Total run time: 29:00

Host: David Swanson.
Producer: David Swanson.
Music by Duke Ellington.

Download or get embed code from Archive or  AudioPort or LetsTryDemocracy.

Syndicated by Pacifica Network.

Please encourage your local radio stations to carry this program every week!

Past Talk Nation Radio shows are all available free and complete at
http://davidswanson.org/talknationradio

It's the Ownership

If you're like me you've read several books that list inspiring examples of worker owned businesses and co-ops, suggesting that expanding on such models might begin to right the wrongs of an incredibly unequal society that is growing even more unequal by the day.

The best such collection I've found is in a new book by Gar Alperovitz called What Then Must We Do?  This book also offers a powerful argument that radical change is needed, albeit an argument with some possible flaws.  First the inspiring examples:

Talk Nation Radio: Carl Gibson on Shutting Down the U.S. Chamber of Commerce

https://soundcloud.com/davidcnswanson/talk-nation-radio-carl-gibson

Carl Gibson is currently engaged in a Green Jobs March from Philadelphia to the U.S. Chamber of Commerce in Washington, D.C., as part of a campaign called ShutTheChamber.org.  You can join the march virtually by uploading a photo on their website, or you can join in reality at the U.S. Chamber of Commerce across from the White House at 10 a.m. Friday, May 24th.  Gibson is lead organizer of ShutTheChamber and cofounder of USUncut.  He discusses the damage the U.S. Chamber does to our political system pushing environmental destruction, wars, and the plutocratic concentration of wealth.  Gibson says that small businesses paying dues to local chambers that themselves have little in common with the U.S. Chamber end up funding assaults on small businesses, as the local chambers fund the state chambers which fund the U.S. Chamber -- an institution that also serves to funnel vast quantities of unaccountable corporate money into politics.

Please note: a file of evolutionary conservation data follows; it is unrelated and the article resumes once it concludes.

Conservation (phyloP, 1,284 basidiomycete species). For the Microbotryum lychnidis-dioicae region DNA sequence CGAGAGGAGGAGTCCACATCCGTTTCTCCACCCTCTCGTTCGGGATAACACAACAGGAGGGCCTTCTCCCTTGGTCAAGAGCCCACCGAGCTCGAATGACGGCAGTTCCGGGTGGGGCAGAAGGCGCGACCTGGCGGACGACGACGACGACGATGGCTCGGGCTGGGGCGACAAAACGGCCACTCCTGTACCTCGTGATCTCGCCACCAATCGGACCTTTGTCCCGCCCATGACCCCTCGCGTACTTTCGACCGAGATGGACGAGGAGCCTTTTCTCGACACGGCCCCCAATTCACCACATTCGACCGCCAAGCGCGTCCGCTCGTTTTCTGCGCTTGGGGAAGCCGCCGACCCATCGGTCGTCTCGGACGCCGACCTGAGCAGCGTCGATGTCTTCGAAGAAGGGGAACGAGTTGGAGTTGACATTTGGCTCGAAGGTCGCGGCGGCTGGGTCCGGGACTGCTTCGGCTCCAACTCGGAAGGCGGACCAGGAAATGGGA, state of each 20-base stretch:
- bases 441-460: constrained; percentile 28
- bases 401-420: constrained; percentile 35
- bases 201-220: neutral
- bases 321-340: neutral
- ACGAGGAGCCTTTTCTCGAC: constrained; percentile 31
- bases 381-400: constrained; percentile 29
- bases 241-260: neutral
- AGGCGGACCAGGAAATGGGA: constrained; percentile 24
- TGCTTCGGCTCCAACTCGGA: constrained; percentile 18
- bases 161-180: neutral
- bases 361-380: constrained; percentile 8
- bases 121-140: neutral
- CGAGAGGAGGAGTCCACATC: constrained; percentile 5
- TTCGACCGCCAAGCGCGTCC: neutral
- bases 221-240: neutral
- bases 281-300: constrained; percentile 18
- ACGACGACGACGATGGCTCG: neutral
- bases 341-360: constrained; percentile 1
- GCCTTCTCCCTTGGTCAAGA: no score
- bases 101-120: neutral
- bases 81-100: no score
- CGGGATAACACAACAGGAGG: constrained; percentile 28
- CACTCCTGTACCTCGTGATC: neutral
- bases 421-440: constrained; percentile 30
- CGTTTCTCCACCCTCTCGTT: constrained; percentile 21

Total run time: 29:00

Host: David Swanson.
Producer: David Swanson.
Music by Duke Ellington.

Download or get embed code from Archive or  AudioPort or LetsTryDemocracy.

Syndicated by Pacifica Network.

Please encourage your local radio stations to carry this program every week!

Past Talk Nation Radio shows are all available free and complete at
http://davidswanson.org/talknationradio

Talk Nation Radio: Here Comes Corporate Nationhood

And you thought corporate personhood was bad enough!  Lacey Kohlmoos, Senior Field Organizer, Public Citizen's Global Trade Watch, tells us that the TPP (Trans Pacific Partnership) will create corporate nationhood by empowering corporations to sue and overrule real nations, as well as incentivizing the offshoring of jobs, hurting food safety, damaging environmental protections, enriching drug companies at the expense of human health, banning some generic drugs, further deregulating banks, forbidding the breaking up of too-big-to-fail financial firms, and creating SOPA (Stop Online Piracy Act) despite its failure in Congress as a result of strong public opposition.

Total run time: 29:00

Host: David Swanson.
Producer: David Swanson.
Music by Duke Ellington.

Download or get embed code from Archive or  AudioPort or LetsTryDemocracy.

Syndicated by Pacifica Network.

Please encourage your local radio stations to carry this program every week!

Past Talk Nation Radio shows are all available free and complete at
http://davidswanson.org/talknationradio

Chained CPI Humbug on Maggie's Farm

Maggie was dead: to begin with. There is no doubt whatever about that. The streets of Britain celebrated. Barack watched on CNN. And Barack's name was good upon 'Change, for anything he chose to put his hand to. Old Maggie was as dead as a door-nail.

Hopenchange knew she was dead? Of course he did. How could it be otherwise? Barack and she were partners, as it were, albeit removed by I don't know how many years. Barack was her sole executor, her sole administrator, her sole assign, her sole residuary legatee, her sole friend, and sole mourner. And even Capnpeaceprize was not so dreadfully cut up by the sad event, but that he was an excellent man of business on the very day of the funeral, and solemnised it with an undoubted bargain and a couple of drone strikes.

Talk Nation Radio: Richard Wolff on Putting Workers in Charge at Work

Richard Wolff is a professor of economics emeritus at the University of Massachusetts Amherst and the author of Democracy at Work.  See http://democracyatwork.info

Total run time: 29:00

Host: David Swanson.
Producer: David Swanson.
Music by Duke Ellington.

Download or get embed code from Archive or  AudioPort or LetsTryDemocracy.

Syndicated by Pacifica Network.

Please encourage your local radio stations to carry this program every week!

Past Talk Nation Radio shows are all available free and complete at
http://davidswanson.org/talknationradio